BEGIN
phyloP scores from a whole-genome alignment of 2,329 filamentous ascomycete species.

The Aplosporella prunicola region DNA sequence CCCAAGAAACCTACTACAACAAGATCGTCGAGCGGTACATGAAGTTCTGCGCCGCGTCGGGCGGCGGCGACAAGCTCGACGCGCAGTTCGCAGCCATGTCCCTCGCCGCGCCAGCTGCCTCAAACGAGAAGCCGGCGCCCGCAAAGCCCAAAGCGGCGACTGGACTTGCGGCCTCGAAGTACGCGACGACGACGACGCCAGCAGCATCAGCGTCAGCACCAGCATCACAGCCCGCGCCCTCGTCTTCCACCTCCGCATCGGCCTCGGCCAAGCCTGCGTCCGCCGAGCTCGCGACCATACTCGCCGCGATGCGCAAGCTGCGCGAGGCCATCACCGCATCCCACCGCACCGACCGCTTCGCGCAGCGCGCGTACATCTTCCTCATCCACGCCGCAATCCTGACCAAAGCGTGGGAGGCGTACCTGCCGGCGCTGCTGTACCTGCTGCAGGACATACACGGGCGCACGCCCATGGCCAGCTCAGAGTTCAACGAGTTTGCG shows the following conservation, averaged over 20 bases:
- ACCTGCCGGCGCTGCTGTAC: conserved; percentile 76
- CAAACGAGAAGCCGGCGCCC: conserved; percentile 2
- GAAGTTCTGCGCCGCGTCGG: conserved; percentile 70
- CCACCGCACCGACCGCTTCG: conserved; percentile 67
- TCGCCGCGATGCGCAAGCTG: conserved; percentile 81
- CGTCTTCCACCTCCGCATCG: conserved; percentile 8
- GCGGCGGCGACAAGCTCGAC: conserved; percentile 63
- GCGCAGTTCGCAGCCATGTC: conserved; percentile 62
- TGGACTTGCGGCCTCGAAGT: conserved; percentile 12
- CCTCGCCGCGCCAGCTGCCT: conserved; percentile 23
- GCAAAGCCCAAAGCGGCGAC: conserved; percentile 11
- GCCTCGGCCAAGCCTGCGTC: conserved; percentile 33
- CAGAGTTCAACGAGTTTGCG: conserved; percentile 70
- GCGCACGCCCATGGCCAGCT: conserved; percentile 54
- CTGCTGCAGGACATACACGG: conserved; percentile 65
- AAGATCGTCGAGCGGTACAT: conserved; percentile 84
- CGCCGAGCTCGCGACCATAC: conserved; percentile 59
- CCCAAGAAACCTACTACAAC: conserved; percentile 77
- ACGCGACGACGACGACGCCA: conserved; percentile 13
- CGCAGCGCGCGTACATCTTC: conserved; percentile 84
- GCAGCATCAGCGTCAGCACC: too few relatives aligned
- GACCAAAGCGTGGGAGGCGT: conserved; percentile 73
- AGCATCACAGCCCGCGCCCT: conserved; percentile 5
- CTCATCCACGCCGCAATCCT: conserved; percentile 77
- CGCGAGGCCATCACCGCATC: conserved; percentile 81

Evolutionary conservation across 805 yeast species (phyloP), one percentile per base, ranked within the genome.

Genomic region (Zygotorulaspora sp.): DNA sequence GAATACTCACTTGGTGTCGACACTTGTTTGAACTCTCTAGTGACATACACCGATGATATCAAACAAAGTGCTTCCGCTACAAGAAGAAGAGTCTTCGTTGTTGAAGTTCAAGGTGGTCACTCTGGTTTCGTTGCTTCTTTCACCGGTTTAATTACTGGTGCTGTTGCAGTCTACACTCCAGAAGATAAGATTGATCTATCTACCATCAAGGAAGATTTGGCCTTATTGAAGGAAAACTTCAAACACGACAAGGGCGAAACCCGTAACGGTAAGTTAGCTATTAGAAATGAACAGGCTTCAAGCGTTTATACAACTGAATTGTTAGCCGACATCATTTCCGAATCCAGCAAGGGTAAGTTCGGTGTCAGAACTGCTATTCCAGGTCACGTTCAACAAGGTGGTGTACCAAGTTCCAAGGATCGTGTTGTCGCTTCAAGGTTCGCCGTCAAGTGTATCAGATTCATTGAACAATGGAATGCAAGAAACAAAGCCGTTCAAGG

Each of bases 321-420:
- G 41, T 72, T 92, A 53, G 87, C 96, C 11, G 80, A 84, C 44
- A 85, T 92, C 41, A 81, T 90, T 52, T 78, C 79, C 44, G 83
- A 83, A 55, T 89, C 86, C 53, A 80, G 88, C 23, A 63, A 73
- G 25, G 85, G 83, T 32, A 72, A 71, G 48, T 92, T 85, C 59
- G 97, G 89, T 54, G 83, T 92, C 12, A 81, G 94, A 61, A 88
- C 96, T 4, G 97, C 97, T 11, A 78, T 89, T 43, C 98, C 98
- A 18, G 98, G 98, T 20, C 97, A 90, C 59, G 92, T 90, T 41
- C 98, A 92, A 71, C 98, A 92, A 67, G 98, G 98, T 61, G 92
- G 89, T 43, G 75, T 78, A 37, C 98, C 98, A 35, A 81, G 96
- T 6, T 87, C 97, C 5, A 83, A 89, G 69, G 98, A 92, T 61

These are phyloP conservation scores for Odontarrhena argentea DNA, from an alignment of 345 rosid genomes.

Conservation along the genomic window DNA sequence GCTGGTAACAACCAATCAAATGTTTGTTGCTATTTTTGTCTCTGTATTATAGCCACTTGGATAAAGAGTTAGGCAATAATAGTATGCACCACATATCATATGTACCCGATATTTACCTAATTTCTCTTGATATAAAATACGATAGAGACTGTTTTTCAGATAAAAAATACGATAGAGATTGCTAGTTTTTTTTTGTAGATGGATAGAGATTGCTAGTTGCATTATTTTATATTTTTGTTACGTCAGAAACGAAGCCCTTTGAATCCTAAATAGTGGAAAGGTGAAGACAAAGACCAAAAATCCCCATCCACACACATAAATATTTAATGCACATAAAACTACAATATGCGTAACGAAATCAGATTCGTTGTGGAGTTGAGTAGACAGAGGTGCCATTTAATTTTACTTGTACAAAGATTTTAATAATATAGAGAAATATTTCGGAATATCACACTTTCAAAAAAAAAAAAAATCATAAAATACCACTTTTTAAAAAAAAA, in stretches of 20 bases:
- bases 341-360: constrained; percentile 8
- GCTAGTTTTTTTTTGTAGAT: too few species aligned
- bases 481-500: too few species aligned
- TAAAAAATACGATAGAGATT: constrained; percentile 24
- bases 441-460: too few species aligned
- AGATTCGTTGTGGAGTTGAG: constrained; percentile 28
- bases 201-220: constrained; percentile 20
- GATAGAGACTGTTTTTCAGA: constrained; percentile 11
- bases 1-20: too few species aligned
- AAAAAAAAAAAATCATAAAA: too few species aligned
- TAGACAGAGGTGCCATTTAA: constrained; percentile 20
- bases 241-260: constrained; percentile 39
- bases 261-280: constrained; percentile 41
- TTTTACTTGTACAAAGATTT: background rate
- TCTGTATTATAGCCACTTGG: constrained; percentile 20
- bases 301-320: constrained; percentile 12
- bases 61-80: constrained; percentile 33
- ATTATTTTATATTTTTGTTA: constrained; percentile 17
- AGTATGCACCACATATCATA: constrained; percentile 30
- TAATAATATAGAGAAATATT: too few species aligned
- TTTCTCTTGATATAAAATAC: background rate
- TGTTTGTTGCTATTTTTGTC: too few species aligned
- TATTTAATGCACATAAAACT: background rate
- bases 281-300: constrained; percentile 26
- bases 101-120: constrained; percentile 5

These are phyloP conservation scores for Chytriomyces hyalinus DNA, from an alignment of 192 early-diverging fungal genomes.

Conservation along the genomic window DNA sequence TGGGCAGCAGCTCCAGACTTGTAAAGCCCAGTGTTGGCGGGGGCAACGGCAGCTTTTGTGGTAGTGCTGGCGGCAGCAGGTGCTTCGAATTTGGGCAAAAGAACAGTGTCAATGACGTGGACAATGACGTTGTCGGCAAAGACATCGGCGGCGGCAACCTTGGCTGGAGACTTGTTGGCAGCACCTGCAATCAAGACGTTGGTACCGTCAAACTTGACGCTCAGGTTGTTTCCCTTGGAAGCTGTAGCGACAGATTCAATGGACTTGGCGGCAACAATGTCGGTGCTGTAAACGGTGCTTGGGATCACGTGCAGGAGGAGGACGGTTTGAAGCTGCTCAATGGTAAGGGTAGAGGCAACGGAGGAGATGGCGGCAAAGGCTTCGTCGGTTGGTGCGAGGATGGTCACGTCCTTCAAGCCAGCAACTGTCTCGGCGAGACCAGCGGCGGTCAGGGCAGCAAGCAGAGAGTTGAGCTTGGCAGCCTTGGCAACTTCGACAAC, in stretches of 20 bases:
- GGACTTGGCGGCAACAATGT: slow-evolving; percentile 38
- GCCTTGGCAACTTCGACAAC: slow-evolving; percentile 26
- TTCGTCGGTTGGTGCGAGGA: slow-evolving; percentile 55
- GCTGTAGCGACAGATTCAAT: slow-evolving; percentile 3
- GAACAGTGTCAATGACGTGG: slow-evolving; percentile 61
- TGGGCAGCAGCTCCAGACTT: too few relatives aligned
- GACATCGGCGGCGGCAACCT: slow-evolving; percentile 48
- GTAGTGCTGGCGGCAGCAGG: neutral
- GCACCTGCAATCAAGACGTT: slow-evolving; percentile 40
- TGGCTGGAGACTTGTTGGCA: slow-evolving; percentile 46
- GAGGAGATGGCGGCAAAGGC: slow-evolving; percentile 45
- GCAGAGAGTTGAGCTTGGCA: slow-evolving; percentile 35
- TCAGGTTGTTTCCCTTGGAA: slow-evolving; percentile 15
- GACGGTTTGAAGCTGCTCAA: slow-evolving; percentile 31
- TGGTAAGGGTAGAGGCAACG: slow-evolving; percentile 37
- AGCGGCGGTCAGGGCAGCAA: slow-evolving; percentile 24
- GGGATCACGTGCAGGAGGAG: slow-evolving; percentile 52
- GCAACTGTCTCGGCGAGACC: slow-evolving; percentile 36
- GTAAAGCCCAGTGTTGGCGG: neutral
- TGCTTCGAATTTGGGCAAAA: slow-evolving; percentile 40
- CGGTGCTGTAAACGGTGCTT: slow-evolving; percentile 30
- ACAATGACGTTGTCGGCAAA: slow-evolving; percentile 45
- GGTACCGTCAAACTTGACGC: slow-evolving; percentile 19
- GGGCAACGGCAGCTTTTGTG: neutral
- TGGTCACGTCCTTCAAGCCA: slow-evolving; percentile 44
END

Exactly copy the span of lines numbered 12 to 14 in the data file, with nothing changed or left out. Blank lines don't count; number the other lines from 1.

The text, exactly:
- CCTCGCCGCGCCAGCTGCCT: conserved; percentile 23
- GCAAAGCCCAAAGCGGCGAC: conserved; percentile 11
- GCCTCGGCCAAGCCTGCGTC: conserved; percentile 33